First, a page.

Goats prefer happy people

Goats can differentiate between human facial expressions and prefer to interact with happy people, according to a new study led by scientists at Queen Mary University of London.

Bees recognize human faces using feature configuration

Going about their day-to-day business, bees have no need to be able to recognise human faces. Yet in 2005, when Adrian Dyer from Monash University trained the fascinating insects to associate pictures of human faces with ...

Mask-bot: A robot with a human face

Robotics researchers in Munich, Germany, have joined forces with Japanese scientists to develop an ingenious technical solution that gives robots a human face. By using a projector to beam the 3D image of a face onto the ...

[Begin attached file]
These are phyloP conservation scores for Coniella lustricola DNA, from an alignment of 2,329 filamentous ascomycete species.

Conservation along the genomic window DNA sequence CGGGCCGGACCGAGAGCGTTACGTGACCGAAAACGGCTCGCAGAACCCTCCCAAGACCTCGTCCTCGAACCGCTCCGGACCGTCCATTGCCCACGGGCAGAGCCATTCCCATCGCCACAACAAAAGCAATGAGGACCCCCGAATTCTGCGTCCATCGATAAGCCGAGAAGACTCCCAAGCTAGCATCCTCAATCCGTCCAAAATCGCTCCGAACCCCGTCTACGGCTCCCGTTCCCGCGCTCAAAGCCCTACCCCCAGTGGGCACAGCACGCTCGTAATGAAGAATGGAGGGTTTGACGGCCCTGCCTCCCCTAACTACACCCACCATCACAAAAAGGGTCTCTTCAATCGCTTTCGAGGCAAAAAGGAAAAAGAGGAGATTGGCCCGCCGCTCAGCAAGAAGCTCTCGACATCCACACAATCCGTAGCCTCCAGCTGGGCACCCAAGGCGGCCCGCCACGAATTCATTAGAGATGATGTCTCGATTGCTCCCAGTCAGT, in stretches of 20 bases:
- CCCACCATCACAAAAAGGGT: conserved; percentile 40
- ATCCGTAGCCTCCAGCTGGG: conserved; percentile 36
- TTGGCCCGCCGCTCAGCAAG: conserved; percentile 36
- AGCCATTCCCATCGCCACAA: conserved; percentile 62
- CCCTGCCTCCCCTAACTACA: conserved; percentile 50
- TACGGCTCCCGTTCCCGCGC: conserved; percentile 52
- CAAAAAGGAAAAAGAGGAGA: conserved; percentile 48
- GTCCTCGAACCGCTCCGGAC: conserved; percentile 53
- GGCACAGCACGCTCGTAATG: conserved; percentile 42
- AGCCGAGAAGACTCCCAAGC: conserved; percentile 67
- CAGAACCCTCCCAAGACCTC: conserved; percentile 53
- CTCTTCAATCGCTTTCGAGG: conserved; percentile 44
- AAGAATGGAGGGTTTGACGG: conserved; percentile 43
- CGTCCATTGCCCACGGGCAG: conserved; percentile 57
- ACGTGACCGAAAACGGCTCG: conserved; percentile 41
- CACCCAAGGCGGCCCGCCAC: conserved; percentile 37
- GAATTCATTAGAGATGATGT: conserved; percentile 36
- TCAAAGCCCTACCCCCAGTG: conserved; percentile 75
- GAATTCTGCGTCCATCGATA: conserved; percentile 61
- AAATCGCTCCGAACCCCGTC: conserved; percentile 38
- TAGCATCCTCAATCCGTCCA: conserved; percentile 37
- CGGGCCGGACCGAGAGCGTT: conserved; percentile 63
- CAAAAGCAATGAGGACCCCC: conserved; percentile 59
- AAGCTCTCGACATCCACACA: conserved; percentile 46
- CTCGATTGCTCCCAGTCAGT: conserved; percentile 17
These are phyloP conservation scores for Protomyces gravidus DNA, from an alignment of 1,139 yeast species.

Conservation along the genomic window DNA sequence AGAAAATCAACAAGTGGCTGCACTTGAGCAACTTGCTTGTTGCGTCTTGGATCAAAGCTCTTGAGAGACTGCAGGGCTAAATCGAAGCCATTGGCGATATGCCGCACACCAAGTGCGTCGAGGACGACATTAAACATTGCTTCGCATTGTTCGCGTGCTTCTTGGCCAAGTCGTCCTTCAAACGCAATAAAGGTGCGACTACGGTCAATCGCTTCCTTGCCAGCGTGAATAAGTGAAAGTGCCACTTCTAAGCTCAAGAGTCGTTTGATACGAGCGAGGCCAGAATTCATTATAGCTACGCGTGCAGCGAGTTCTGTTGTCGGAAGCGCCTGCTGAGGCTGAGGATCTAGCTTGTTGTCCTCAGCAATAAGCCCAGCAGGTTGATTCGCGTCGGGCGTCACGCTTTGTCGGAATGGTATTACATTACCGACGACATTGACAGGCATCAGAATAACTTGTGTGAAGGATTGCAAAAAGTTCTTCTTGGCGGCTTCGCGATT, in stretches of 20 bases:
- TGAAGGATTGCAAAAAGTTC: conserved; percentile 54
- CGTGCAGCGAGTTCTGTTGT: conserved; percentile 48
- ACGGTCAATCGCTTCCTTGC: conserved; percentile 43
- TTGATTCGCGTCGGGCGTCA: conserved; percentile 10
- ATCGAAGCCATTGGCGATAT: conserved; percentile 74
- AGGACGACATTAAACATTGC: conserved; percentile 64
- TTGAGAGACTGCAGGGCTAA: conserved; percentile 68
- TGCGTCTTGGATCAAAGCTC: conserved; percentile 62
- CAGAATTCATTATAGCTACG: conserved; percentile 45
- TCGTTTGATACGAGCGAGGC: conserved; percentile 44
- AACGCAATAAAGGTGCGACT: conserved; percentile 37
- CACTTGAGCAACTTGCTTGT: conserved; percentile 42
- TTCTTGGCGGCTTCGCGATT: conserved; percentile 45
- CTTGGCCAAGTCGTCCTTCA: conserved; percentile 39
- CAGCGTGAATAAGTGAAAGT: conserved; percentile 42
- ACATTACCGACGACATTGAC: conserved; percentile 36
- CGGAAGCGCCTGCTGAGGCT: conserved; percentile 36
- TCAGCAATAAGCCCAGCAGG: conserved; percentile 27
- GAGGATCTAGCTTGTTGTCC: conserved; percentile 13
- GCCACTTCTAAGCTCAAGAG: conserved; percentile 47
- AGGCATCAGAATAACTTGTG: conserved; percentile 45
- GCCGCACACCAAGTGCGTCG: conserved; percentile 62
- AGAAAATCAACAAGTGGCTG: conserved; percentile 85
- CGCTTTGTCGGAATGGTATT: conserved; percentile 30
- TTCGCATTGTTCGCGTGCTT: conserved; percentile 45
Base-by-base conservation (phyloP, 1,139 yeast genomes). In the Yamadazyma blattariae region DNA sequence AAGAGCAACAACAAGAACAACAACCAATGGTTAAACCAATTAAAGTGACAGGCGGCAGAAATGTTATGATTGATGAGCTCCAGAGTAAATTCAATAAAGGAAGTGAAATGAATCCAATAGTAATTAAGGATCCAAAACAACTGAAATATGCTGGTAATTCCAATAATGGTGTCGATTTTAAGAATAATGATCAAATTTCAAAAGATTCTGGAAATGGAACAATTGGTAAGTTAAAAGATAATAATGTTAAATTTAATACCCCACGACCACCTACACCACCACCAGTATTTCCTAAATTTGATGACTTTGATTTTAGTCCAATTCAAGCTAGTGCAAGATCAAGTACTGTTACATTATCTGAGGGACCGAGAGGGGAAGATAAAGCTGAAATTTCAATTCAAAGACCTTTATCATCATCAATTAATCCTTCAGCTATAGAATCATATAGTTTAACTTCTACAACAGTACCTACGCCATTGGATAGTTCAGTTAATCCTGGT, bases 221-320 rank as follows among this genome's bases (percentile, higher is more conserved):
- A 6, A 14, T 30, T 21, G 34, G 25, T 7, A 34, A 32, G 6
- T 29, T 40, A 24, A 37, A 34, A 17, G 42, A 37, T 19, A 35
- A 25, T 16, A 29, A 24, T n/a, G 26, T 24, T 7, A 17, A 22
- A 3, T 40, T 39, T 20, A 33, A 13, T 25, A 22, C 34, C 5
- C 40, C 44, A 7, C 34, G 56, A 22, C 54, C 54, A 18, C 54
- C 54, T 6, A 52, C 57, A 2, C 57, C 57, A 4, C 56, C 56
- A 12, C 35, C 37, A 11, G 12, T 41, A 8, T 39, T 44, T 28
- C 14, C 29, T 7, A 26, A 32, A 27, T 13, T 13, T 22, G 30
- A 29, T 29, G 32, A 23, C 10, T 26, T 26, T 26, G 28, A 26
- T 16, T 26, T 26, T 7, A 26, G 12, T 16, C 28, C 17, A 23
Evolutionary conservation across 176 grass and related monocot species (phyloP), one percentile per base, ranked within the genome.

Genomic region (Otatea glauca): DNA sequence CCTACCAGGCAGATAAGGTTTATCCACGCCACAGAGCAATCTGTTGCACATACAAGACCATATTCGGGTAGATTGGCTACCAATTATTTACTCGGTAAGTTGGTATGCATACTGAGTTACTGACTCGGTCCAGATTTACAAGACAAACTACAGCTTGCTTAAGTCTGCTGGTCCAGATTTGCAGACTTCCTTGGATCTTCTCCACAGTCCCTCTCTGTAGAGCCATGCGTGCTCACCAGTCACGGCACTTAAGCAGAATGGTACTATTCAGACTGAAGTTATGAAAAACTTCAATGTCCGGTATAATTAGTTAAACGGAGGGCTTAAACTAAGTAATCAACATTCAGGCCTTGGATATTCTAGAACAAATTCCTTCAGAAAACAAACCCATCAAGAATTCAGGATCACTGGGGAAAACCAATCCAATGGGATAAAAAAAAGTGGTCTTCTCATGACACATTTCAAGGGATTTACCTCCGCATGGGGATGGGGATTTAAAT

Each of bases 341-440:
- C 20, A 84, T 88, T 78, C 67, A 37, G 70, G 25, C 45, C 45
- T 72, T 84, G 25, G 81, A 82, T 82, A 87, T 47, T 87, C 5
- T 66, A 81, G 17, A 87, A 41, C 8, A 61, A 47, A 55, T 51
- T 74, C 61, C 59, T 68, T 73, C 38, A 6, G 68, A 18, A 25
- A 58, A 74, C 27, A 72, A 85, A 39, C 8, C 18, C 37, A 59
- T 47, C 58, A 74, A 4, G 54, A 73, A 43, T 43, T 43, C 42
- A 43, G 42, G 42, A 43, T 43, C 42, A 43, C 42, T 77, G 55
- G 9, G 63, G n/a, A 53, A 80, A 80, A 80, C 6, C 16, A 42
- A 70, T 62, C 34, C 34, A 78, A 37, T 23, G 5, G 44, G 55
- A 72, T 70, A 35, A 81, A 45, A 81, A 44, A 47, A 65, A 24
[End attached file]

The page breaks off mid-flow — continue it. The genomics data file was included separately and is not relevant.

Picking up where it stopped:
Dogs know that smile on your face

Dogs can tell the difference between happy and angry human faces, according to a new study in the Cell Press journal Current Biology on February 12. The discovery represents the first solid evidence that an animal other than ...

Face off—Cyclists not human enough for drivers: study

A new Australian study has found that more than half of car drivers think cyclists are not completely human, with a link between the dehumanisation of bike riders and acts of deliberate aggression towards them on the road.

Need for social skills helped shape modern human face

The modern human face is distinctively different to that of our near relatives and now researchers believe its evolution may have been partly driven by our need for good social skills.

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